|So, Yim - UNIVERSITY OF ILLINOIS|
|Pataky, Jerald - UNIVERISTY OF ILLINOIS|
Submitted to: HortScience
Publication Type: Peer Reviewed Journal
Publication Acceptance Date: December 19, 2008
Publication Date: April 1, 2009
Citation: So, Y.F., Williams, M.M. II, Pataky, J.K. 2009. Wild-proso Differentially Affects Canopy Architecture and Yield Components of 25 Sweet Corn Hybrids. HortScience. 44:408-412. Interpretive Summary: Crop tolerance (CT) to weed interference is the ability of the crop to endure or avoid competitive stress from weeds without substantial reduction in growth or yield. An increasing prevalence of herbicide resistant weeds and a growing organic market in several crops, including sweet corn, have fueled interest in CT for meeting weed management objectives. Of the 25 hybrids tested for CT, no hybrid escaped yield loss due to weed interference; however, some hybrids endured wild-proso millet interference considerably better than others. The hybrids with the greatest CT were dominated by later-maturing processing-market hybrids. Also, early-maturing hybrids were often less tolerant to wild-proso millet interference than later-maturing hybrids. Wild-proso millet interference had little effect on crop height and leaf angle, suggesting weed interference was insufficient to induce major changes in the crop canopy architecture. The impact of this work is that it shows competitive ability of hybrids would be valuable information in weed management decision making, particularly where weed control options are limited, such as in organic production systems.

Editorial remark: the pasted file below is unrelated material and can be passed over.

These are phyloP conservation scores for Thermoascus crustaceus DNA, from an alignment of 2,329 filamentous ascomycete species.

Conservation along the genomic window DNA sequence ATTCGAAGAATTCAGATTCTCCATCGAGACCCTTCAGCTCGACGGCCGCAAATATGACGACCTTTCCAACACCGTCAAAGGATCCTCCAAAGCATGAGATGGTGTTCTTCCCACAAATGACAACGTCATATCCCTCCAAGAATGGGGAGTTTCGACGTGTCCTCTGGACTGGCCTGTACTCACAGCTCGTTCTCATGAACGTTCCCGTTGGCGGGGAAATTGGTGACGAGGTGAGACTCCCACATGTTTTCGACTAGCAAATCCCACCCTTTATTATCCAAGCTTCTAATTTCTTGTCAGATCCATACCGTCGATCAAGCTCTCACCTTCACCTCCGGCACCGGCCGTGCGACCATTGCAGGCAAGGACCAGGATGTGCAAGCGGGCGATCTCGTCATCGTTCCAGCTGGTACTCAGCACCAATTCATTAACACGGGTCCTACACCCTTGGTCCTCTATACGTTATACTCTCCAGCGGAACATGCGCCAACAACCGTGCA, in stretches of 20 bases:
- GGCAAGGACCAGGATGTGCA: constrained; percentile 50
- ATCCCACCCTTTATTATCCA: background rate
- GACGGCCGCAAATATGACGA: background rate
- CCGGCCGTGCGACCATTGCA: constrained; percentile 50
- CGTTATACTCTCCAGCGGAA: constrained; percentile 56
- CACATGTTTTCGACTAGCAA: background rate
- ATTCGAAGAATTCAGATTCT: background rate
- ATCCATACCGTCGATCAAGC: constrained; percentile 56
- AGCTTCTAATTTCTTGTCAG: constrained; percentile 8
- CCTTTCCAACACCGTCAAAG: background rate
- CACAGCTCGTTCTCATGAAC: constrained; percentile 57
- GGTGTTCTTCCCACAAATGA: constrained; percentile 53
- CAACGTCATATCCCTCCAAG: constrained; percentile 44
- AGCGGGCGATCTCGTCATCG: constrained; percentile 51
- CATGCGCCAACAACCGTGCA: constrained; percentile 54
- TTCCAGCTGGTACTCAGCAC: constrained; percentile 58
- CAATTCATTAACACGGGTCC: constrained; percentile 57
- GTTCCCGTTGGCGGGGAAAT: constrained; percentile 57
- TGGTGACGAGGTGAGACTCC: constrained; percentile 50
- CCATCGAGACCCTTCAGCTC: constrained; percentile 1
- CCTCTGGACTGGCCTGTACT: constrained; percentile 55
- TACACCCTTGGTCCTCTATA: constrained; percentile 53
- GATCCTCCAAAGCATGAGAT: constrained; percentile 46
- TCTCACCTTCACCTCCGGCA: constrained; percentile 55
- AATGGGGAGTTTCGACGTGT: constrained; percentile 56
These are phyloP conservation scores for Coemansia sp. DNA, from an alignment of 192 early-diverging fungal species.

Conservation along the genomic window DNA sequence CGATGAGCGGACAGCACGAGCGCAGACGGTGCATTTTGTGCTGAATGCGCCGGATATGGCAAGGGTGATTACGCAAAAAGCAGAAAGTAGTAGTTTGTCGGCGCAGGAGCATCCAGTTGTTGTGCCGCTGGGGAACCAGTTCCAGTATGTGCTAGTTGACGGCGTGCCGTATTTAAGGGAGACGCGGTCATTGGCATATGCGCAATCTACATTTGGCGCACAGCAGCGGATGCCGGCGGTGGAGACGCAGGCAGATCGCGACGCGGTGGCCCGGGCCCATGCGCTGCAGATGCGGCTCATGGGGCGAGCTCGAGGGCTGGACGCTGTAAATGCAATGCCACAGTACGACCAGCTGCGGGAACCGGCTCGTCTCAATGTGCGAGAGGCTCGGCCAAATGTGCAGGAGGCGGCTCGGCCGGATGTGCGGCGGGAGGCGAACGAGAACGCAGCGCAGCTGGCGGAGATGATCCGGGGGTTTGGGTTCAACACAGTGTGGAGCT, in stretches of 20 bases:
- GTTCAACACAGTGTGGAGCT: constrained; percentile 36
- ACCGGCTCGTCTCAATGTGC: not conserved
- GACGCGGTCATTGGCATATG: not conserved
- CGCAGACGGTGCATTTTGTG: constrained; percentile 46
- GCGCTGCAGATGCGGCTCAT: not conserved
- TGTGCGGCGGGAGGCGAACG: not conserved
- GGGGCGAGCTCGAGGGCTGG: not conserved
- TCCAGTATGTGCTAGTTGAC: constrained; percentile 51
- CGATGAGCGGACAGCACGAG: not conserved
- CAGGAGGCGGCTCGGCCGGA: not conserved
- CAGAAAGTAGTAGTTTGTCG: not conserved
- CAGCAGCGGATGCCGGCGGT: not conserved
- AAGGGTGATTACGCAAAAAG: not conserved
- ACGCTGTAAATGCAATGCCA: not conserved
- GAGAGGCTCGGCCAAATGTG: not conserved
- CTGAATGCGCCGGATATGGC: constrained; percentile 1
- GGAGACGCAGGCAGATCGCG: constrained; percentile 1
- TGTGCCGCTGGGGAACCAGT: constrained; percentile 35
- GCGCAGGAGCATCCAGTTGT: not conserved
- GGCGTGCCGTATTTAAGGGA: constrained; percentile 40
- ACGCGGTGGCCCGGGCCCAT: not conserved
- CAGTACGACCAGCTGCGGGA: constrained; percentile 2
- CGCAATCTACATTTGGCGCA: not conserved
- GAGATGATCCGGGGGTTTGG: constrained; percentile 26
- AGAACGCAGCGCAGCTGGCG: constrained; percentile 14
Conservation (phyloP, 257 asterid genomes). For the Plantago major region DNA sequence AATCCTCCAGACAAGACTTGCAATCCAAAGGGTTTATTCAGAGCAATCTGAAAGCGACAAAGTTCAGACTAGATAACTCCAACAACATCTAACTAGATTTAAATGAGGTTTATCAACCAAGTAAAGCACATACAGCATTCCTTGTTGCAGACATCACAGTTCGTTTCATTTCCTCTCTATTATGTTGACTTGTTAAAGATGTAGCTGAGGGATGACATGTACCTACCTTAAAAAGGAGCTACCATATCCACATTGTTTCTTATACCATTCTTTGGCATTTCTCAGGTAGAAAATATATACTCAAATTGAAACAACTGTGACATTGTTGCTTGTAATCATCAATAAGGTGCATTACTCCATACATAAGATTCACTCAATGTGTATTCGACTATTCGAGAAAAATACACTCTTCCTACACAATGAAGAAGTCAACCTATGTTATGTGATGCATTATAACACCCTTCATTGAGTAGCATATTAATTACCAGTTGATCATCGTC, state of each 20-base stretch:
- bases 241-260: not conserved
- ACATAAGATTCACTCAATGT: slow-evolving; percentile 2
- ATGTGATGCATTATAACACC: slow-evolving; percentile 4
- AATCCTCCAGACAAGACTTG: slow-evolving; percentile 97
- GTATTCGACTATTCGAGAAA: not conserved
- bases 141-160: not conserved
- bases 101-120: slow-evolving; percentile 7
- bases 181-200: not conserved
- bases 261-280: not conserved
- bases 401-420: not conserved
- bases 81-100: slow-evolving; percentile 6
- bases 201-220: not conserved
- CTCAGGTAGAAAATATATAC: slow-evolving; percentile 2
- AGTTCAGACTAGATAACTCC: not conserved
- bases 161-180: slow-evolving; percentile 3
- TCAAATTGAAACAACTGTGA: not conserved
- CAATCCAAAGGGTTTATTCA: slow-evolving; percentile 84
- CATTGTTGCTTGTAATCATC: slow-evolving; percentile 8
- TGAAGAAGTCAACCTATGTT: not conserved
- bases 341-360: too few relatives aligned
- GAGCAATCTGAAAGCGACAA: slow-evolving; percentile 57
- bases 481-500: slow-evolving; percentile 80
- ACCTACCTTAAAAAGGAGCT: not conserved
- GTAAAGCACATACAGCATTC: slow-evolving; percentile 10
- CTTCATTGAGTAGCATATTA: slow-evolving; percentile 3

Technical Abstract: Knowledge of cultivar-specific information on crop tolerance (CT), the crop’s ability to endure competitive stress from weeds, has garnered recent interest in organic crop production. Twenty-five commercially-available sweet corn hybrids from nine seed companies were grown in the presence and absence of wild-proso millet (Panicum miliaceum L.) to 1) quantify tolerance in crop growth and yield to weed interference, 2) determine associations between tolerance in crop growth and yield, and 3) identify hybrids differing in tolerance to weed interference. Despite large differences in morphology among hybrids, canopy development was minimally affected by weed interference. In contrast, wild-proso millet interference reduced ear number from 11 to 98% and ear mass 24 to 82%, depending on the hybrid. A hybrid’s ability to make small growth adjustments in the presence of wild-proso millet appeared to have no relationship to yield tolerance. Least competitive hybrids were ‘ACX1413’, ‘Quickie’, ‘Spring Treat’, ‘Sugar Buns’, and ‘Optimum’ and most competitive hybrids were ‘Code128’, ‘Coho’, ‘El Toro’, ‘EX 8716622’, and ‘Legacy’. Although some exceptions were observed, in general, the processing/longer-maturity hybrids were more competitive with wild-proso millet than the fresh market/earlier-maturing hybrids.